Colorful casetas and people
As we wandered the streets, we saw many styles of dance, the most popular being  Seville's own Sevillana, involving some very intricate steps and maneuvers with arms, hands and bodies.    Oh, there were 3 public casetas which we visited a couple of times, but they were clearly not the 'in crowd' and you had to pay for food and drinks.     Though the whole affair was a bit exclusive as outsiders were not openly invited in to these private casetas, we still enjoyed experiencing the passion of these Sevillana's in their glory.  Clearly, the love of the flamenco music and dress, combined with the ability to dance the traditional Sevillana dance was an honour. 

Thursday, April 14 - Granada, Spain

The Alhambra Palace
With the party for Feria still in full swing, we decide to head out of town for one last quick road trip in order to see the famous Alhambra Palace in Granada.  Once settled into our hostel, we head out to explore the streets and are amazed at the Muslim influence still alive and well.  Kabob stands and tea houses complete with hookah pipes line the streets.  As evening sets in, we hurry to the famous lookout to view the sun setting on the solid red walls of the Alhambra.  Stretched along the top of the hill known as La Sabika, the Alhambra was a fortress from the 9th century, turned into a colossal palatial city by the Nasrid Sultans (emirs) of the 13th and 15th centuries.   

Friday, April 15 - The Alhambra Palace

Palacio Nazaries
An early start finds us on site of this monumental complex in awe at the mix of all the artistic styles which flourished in the late Muslim period.  Once again we can not even begin to show pictures of this place and we'll keep the history short!  Basically, after Cordoba fell back to the Christians in 1236 and Seville in 1248, Muslims sought refuge in Granada where various leaders had recently established an independent emirate.   This allowed Granada to flourish over the next 250 years and to become one of the richest cities in medieval Europe.   Two centuries of artistic and scientific splendor peaked under emirs Yusuf I  and Mohammed V with the building of  the Alhambra's crowning glory, the Palacio Nazaries.   Palacio Nazaries is considered the true gem of the Alhambra and the most beautiful surviving example of Western Islamic architecture in Europe.  Its perfectly proportioned rooms and courtyards, fine carved wooden ceilings and elaborate muqarnas (honeycomb/stalactite) vaulting all in mesmerizing symbolic, geometrical patterns.   Notice the size of the people in this photo!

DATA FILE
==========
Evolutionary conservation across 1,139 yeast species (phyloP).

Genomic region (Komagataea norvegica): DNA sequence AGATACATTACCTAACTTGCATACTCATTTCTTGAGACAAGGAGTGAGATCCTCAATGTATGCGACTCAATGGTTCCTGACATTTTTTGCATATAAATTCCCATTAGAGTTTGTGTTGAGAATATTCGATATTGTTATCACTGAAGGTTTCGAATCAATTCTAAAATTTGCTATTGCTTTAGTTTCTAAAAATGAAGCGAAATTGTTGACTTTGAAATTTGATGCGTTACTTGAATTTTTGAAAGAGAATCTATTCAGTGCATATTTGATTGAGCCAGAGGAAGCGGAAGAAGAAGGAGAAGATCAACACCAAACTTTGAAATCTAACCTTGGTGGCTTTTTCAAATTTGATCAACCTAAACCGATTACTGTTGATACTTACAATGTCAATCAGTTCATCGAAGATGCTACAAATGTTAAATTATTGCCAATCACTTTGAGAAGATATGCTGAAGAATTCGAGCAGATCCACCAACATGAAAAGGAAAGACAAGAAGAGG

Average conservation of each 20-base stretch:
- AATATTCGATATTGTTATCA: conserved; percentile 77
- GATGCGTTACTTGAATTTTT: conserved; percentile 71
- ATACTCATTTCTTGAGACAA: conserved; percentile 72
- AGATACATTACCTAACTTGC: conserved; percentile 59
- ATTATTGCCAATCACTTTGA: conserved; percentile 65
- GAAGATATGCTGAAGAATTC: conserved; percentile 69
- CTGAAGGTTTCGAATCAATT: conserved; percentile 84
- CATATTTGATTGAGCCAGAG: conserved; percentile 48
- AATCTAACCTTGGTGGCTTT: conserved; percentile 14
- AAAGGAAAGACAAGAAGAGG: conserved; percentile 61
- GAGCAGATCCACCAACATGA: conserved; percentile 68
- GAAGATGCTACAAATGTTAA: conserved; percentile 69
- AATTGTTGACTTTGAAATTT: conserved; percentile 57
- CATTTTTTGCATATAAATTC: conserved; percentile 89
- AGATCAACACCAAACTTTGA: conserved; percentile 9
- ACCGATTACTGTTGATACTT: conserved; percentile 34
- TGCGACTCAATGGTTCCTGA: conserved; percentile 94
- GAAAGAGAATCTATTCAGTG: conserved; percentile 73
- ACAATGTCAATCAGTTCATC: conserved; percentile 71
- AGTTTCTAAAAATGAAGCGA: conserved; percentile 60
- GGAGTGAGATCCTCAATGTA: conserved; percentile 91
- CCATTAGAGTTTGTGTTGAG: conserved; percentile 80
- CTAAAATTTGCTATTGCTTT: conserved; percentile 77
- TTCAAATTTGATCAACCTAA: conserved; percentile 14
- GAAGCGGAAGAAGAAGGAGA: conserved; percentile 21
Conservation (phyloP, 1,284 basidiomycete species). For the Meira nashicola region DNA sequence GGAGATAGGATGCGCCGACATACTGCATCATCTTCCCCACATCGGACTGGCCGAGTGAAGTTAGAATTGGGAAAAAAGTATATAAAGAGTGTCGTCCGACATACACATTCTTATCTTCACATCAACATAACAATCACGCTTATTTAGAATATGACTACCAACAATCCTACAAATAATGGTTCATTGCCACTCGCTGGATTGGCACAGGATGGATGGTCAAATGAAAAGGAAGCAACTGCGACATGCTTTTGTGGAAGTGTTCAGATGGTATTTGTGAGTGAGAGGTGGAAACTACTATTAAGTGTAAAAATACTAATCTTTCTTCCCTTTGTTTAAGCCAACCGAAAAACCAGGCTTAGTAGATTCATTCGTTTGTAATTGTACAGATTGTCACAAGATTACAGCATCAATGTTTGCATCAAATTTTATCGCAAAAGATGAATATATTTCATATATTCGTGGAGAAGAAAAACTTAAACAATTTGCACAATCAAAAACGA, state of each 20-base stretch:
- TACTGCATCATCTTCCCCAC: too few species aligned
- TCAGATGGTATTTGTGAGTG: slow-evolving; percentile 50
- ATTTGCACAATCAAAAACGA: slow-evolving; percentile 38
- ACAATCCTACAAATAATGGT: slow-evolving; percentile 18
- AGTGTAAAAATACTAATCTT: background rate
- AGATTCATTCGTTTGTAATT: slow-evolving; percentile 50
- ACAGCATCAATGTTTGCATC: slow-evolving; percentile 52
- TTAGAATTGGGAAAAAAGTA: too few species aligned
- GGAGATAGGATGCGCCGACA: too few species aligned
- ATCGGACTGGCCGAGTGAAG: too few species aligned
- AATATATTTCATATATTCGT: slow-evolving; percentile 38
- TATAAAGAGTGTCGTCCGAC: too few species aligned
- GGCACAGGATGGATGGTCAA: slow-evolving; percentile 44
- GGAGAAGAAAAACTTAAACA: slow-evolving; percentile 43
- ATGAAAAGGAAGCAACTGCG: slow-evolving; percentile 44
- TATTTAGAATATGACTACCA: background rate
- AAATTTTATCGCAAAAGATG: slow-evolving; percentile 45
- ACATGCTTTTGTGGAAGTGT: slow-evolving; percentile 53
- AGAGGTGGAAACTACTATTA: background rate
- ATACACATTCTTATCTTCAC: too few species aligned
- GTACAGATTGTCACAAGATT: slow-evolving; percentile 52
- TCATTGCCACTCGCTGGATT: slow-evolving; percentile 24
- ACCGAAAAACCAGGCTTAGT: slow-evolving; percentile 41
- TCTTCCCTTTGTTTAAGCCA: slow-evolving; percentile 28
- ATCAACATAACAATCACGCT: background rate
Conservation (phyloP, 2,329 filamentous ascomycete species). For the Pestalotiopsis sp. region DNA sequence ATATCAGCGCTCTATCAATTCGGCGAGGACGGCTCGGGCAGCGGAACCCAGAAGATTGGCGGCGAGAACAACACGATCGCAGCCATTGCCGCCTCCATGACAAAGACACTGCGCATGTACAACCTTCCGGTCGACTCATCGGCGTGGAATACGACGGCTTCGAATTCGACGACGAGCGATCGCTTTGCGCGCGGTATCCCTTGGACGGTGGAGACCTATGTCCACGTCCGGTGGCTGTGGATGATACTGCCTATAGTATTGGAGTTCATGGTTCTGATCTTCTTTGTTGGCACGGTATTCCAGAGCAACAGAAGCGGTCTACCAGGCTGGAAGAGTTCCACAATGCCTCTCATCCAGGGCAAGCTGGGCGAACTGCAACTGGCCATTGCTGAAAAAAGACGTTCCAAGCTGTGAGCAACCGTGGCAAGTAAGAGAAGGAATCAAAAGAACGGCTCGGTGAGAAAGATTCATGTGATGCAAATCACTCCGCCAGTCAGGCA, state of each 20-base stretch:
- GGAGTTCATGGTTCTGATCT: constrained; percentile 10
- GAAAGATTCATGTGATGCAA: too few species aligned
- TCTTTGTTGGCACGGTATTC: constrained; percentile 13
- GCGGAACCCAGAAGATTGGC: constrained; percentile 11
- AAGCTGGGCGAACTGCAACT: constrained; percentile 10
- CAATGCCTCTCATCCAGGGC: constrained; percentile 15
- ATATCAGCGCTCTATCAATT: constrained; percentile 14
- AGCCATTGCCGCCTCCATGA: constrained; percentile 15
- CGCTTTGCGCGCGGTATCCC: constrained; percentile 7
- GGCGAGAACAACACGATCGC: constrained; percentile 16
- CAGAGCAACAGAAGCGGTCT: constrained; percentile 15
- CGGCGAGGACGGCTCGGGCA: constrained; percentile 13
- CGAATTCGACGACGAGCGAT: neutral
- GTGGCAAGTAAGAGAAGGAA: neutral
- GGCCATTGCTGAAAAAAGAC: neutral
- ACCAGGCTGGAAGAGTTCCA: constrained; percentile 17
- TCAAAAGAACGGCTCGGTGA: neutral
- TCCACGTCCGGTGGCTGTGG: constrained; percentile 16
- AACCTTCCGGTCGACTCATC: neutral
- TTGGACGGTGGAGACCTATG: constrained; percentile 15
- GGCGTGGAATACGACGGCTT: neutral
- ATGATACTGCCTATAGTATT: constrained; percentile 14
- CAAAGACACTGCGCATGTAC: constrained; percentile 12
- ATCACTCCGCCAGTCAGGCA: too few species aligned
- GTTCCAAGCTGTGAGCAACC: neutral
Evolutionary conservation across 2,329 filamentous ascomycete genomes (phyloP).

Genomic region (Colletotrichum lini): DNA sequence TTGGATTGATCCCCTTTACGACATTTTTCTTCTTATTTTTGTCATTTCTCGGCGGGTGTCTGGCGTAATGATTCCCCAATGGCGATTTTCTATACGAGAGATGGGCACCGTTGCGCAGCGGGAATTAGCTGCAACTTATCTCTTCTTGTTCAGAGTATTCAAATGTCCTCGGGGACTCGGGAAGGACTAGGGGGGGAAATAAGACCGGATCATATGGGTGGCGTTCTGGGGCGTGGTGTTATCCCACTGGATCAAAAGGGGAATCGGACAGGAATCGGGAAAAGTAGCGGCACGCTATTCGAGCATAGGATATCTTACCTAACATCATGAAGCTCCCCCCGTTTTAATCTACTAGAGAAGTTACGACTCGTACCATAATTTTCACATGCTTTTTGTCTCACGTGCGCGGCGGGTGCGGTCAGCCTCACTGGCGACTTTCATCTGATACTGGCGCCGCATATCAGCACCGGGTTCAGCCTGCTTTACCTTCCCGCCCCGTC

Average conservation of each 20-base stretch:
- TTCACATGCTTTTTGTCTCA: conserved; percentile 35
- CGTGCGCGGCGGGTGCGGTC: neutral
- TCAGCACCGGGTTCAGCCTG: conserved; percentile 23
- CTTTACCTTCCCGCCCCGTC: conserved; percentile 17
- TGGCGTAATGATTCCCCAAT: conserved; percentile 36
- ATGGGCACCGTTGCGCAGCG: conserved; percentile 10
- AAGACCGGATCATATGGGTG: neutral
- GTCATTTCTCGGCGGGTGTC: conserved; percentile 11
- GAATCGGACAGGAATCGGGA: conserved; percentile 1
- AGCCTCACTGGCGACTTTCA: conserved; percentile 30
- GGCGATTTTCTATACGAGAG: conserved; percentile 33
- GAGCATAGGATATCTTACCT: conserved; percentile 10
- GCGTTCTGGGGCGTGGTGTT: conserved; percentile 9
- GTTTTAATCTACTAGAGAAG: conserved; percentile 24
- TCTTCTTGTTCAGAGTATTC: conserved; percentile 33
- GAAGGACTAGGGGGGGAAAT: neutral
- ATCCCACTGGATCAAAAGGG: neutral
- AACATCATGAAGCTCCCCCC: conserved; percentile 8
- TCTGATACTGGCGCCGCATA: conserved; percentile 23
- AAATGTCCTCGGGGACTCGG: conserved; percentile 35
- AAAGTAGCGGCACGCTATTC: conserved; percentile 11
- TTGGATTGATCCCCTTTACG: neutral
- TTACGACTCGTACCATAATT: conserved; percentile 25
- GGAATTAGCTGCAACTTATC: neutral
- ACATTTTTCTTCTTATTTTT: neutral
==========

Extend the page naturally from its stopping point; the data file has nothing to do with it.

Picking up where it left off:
Beautiful courtyards everywhere

 The GeneralIfe.

The Generalife, or Architect's Garden, was the home of the Nasrid sultans, high government officials, servants of courts and elite soldiers.  Holding to their traditional use of water, the Muslims created a paradise-like garden in which fountains and water are a central feature among the tall trees and flowers of every imaginable hue.  We could only begin to imagine the complete peace a ruler would have had in these elite gardens

One of the many Alhambra pools
By the 15th century, internal rivalry developed amounst the Muslims and the Christian armies seized their opportunity.  By 1491, Christians had laid siege to Granada and eight months later, the city was surrendered in return for 30,000 gold coins, plus political and religious freedom for its subjects.  On January 2, 1492 (the same time Columbus was discovering the Americas) the Catholic Monarchs (Isabella of Castile and Fernando of Aragón) entered Granada.   After the Christian conquest the Alhambra's mosque was replaced with a church.  Carlos I, grandson of the Catholic Monarchs, had a wing of the Palacio Nazaries destroyed to make space for a huge Renaissance palace, the Palacio de Carlos V, which sadly still sits incomplete even to this day. 

Restored garden

In the 18th century, the Alhambra was abandoned to thieves and beggars, and during the Napoleonic occupation it was used as a barracks and narrowly escaped being blown up.   In 1870 it was finally declared a national monument and since then has thankfully been salvaged and heavily restored.   Whew, that's history in a nutshell!

Friday, April 15 - Granada's Islamic quarter, the Albayzin

Mon at his Kabob Stand